Following this German pro-Zionist activity, and as a memento of the cooperation between the Nazi Party and the German Zionist Association, the newspaper issued a coin with a Star of David on one side and a swastika on the other, bearing the caption, “A Nazi Travels to Palestine.” These limited edition coins were given as gifts to new subscribers to the Nazi journal.

As hard as it may be to understand today, at the beginning of the Nazi period in Germany, long before anyone could have imagined the horrors the Third Reich, the Germans actually tried to help bring Jews to Israel, even by offering financial support. They built a special economic organization designed to help German Jews to immigrate without losing a penny, so that they would have all their financial assets here in Israel, just as they had in Germany.

Upon his return to Germany, Mildenstein continued his activities in support of the Zionist movement, and even participated in the 19th Zionist Congress as the official representative of the Reich. He enlisted Adolf Eichmann into the effort and in 1937 sent him to Palestine to determine whether it was fit to absorb the Jews. But in spite of all the supportive Nazi efforts, the Jews of Germany came to Israel in very small numbers. Most did not want to go and Mildenstein failed in his mission.

As a result of the failure of the project, Mildenstein was transferred from his post. Two years later, he was appointed as deputy under Adolf Eichmann, who instituted a completely opposite policy that led to the actual implementation of the Final Solution to exterminate the Jews during the period of the Holocaust and World War II.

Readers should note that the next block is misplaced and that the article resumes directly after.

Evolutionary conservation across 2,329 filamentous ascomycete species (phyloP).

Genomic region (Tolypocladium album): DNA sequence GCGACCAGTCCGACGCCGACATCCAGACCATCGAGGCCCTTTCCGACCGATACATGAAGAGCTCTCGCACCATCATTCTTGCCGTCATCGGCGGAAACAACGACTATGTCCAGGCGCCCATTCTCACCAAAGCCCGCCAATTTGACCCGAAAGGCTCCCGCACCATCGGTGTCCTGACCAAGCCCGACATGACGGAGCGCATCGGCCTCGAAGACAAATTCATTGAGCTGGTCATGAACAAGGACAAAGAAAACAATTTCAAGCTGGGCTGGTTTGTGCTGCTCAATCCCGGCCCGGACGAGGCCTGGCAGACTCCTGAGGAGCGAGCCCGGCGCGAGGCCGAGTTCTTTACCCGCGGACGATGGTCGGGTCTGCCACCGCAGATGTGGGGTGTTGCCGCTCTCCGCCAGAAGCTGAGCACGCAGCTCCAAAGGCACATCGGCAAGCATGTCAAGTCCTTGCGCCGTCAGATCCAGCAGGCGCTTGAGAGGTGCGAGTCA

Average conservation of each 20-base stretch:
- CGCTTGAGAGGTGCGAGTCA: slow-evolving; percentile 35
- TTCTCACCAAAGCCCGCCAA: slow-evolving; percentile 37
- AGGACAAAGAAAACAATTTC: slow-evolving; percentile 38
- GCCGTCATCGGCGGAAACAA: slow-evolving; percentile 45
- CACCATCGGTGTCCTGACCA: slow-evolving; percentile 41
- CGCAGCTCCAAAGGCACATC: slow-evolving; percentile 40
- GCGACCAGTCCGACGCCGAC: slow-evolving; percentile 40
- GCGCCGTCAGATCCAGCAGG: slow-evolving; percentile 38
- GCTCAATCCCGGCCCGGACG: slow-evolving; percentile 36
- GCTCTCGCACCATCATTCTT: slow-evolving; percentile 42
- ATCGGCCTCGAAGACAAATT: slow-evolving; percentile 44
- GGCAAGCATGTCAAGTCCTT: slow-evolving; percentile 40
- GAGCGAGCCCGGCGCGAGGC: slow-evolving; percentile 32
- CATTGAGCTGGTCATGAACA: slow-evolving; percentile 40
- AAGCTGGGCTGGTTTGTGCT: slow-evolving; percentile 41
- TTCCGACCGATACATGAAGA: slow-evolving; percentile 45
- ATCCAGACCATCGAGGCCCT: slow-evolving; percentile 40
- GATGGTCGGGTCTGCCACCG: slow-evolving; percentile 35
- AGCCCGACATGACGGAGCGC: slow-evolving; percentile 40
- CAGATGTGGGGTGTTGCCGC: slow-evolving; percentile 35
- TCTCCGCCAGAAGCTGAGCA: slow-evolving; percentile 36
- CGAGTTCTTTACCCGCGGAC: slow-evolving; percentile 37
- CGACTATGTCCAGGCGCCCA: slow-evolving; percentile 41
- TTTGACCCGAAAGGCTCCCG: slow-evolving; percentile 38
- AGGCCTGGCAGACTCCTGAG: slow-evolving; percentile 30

We all know the tragic end to the story of the Jews under the Nazis, but we can still use its bitter lessons to prevent the gray anti-Semitic cloud that threatens Jews once again from closing in around us. The situation of the Jews around the world today is little different from that of the Jews at the time when the Reich tried to support the building of Israel. On the one hand, Trump and the United States ostensibly support the Israeli-Jewish interests, while on the other hand, anti-Semitism is rampant in almost every region of the world.

The possible future scenarios are two: Either Trump, “today’s Mildenstein,” could lose his job and begin a severe deterioration that would lead to similar or even worse than what occurred in the 1940s in Europe; or the people of Israel will recover their senses and take advantage of the grace period they are being given in order to begin to realize their historical role toward the world: to establish an exemplary society that operates in unity and mutual responsibility as a lighthouse for the world.

The sages of Israel, among them Kabbalists and many intellectuals, wrote extensively about the power of Jewish connection as a solution to the problems the world faces. Rav Kook, for example, wrote: “The building of the world, which is now collapsing at the feet of the terrible storms of a sword full of blood, demands the building of the nation of Israel.”(Orot)

Only when Jews fulfill their mission will anti-Semitism cease and the Jewish people and State of Israel be given legitimacy to exist in safety to lead the world to happiness and peace.